The Venerable Kef 104/2

What can I say.  I purchased these speakers off Craig’s List on Maui and talk about a “gem in the rough”!  I am very, very happy with them, especially the more I play them.  So much so that I’m on the hunt for another pair for Canada.  They are something worthy of growing into.  I found them early on in my return to my love for high end music reproduction, so they started out playing SACDs coupled with a nice warm Marantz preamp and an utterly competent vintage SAE power amp.  They immediately started to reveal the weaknesses in my system in other areas, such as that of my SACD player’s DACs (Op Amps are holding back my digital quest).

But the real magic started to happen once I got my vinyl signal path going with the Denon 103R moving coil phono cartridge (The formidable Denon 103 vs. 103R low output moving coil phono cartridges – is there really a difference?…) , the right preamp for the job of handling said phono cartridge (The Nakamichi CA-5A preamplifier), and the perfect power amp to drive these amazing loudspeakers (The Audionics of Oregon CC-2. More distortion, more better.).

At the risk of using superlatives, the 104/2’s are visceral in the best sort of ways, vs. the analytical qualities of “Maggies” (In a nutshell, the big Maggies (3.7Rs) are a fantastic speaker, but are very dependent upon room acoustics).  It seems strange to call these seemingly mutual exclusive qualities both good, but they are!  All I can say if you seek perfection in the plucking of a string as part of an acoustic performance, go for the Maggies.  But if you want to rock your world like you are at a live show of your favourite classic rock band, the 104/2’s will absolutely steal the show every time.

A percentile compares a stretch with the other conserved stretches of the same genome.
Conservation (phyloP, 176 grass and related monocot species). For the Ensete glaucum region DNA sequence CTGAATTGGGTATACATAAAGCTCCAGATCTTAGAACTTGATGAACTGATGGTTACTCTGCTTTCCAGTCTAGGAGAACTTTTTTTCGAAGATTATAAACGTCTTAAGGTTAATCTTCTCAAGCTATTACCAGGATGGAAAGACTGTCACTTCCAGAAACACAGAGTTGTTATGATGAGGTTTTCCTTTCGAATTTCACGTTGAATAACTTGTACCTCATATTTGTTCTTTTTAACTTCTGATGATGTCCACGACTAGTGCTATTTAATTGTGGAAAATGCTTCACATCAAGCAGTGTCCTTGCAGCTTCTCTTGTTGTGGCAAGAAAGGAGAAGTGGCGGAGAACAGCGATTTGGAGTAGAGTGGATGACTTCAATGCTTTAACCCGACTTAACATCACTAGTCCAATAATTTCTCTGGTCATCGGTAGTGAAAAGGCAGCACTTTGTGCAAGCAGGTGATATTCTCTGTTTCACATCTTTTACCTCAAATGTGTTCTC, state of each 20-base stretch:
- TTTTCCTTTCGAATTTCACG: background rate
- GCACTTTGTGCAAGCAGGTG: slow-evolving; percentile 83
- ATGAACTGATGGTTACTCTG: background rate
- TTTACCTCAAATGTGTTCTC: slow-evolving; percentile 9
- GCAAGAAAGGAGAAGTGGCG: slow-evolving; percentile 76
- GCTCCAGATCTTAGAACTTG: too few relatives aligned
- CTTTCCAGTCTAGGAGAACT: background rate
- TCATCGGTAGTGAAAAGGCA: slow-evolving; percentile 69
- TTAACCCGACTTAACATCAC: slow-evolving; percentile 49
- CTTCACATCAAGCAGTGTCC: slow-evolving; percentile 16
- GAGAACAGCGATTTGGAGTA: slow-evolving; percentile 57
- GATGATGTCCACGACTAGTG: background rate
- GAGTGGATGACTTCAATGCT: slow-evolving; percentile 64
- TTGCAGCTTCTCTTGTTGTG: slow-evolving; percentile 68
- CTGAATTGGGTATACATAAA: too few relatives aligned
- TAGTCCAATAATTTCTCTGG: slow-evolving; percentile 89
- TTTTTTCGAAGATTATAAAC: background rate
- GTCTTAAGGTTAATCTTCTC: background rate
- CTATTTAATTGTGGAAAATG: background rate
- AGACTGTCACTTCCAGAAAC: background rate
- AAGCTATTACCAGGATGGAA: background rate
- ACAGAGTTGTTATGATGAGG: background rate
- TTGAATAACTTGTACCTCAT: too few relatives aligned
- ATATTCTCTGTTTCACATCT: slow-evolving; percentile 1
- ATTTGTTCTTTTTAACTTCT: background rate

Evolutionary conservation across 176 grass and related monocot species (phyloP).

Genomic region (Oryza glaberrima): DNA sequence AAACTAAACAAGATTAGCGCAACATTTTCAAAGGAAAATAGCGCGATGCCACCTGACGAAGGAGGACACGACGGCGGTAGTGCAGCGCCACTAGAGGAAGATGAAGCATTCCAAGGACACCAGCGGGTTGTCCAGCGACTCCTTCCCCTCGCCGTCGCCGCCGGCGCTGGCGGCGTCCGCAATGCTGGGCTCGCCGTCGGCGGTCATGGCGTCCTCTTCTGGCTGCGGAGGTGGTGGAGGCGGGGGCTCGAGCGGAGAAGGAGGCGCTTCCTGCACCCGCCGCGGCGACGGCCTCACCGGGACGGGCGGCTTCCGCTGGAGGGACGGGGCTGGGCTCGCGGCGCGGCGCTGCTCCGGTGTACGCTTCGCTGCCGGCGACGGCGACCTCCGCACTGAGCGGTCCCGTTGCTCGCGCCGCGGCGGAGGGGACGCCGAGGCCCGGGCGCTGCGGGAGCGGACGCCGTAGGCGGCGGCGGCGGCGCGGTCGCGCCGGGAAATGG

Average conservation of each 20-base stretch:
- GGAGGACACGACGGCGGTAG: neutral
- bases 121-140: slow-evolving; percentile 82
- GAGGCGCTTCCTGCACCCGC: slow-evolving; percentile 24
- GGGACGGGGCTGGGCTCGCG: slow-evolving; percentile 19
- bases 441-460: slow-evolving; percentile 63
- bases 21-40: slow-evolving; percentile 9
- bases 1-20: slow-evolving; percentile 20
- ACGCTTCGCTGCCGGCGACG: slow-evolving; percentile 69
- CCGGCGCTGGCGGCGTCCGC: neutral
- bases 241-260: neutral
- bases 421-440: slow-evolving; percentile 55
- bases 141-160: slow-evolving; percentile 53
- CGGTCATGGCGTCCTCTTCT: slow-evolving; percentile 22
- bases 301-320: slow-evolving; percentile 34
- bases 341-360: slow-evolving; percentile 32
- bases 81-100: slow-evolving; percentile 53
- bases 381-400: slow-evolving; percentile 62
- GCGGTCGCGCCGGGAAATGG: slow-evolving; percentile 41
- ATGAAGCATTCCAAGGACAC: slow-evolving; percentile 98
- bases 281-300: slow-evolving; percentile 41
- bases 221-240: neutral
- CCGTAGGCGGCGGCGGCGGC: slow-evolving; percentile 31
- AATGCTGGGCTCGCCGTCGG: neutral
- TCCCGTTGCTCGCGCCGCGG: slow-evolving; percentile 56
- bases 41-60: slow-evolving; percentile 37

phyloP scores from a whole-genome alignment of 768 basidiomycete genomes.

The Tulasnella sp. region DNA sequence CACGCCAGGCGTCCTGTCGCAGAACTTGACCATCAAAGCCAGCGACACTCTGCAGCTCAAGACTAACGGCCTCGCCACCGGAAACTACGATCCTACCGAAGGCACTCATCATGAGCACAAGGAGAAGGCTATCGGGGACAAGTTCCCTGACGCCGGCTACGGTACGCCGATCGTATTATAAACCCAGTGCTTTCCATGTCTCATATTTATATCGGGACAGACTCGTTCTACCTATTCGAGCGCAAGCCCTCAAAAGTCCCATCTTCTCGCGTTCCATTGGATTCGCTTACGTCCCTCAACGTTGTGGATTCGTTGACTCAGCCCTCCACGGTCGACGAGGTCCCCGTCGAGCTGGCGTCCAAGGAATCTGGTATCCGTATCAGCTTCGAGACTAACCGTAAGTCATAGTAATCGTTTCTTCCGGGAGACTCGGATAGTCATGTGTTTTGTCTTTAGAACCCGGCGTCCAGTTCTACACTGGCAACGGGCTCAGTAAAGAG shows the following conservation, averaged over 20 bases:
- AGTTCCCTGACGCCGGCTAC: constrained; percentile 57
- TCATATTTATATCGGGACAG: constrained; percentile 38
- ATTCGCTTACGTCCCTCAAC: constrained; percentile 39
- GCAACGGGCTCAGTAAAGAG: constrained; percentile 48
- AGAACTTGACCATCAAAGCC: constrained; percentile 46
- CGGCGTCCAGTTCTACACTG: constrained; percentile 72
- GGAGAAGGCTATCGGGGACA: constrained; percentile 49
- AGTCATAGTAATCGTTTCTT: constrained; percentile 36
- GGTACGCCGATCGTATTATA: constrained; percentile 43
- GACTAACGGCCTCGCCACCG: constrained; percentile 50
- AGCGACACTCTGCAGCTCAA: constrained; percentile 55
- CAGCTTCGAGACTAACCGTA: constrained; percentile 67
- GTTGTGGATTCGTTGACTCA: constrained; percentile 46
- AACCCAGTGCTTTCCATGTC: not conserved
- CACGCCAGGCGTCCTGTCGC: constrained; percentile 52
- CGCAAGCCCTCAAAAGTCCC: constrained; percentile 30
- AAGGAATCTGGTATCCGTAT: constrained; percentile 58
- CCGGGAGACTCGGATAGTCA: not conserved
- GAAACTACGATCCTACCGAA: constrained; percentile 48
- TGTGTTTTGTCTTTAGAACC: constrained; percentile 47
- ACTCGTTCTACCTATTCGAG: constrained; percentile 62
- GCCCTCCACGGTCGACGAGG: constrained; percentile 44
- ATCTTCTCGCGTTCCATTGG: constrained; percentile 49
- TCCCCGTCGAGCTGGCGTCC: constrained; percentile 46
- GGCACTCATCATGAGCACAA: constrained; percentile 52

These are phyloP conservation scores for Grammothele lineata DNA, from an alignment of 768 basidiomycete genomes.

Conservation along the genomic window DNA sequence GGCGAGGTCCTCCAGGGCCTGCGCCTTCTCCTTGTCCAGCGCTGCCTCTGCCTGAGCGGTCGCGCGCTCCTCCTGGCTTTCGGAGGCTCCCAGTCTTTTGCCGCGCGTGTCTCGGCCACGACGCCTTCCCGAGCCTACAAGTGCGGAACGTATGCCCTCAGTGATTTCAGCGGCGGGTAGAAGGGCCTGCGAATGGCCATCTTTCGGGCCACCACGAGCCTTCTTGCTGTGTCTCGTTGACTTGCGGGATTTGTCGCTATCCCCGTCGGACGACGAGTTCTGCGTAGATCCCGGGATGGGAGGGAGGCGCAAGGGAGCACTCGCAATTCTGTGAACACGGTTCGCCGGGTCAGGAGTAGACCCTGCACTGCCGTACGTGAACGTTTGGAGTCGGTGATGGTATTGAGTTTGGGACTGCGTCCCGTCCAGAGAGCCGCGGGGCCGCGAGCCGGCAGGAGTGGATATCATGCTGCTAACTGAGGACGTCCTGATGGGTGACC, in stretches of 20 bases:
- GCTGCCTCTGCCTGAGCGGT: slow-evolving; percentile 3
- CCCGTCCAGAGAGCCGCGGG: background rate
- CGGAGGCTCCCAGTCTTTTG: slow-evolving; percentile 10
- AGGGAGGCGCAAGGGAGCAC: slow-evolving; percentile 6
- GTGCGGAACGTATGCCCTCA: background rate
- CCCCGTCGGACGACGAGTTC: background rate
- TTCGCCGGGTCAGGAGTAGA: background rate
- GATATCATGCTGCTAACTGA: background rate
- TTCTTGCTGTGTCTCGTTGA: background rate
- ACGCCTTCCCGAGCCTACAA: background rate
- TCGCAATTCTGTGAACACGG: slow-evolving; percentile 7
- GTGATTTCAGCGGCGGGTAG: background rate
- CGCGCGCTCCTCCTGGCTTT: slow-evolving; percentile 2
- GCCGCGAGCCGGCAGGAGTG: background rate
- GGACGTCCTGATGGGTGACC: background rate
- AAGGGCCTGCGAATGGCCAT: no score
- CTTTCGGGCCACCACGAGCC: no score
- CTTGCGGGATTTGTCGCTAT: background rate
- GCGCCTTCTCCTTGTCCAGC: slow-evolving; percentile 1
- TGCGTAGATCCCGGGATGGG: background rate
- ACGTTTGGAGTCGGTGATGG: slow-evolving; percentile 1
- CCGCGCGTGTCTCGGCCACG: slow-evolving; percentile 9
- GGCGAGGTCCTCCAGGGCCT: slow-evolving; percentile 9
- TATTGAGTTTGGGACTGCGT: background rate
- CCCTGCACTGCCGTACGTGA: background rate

When setting these up, it was immediately apparent that my room is by far my biggest limitation (Why do speakers need to be matched to room acoustics?…).  Very early on I discovered a dramatic improvement in imaging by not toeing them in (as you do most speakers) and much tighter bass just by moving the them about 6” further out from the rear wall.  My room is gonna resonate at around 75 Hz no matter what, since the “long” dimension is 15 feet long.  But there are still ways to work with that, especially with an acoustic suspension vs. bass reflex design.  Interestingly, the 104/2s are neither.  They are about the most clever design to get exemplary bass out of a relatively small cabinet I’ve ever seen.  The key to their success is two vertically firing woofers that combine their output to a port of exactly the same diameter as the B110 mid-range drivers, a design Kef calls “Coupled Cavity Bass Loading”.

The CC-2 powering the Kef’s is a marriage made in heaven (after all, the designer of the CC-2 was working alongside Lynn Olson who was designing speakers spec’d with Kef drivers).  As a side note, the CC-2 is also a perfect match for the 15 ohm LS3/5As I built in Canada (What is it about the Roger’s LS3/5A?…).  How do I know this?…  I listened to them together back when they came out in the 70s – another audiophile magic combination (Why do power amps need to be matched to speakers?…).

Leave a Reply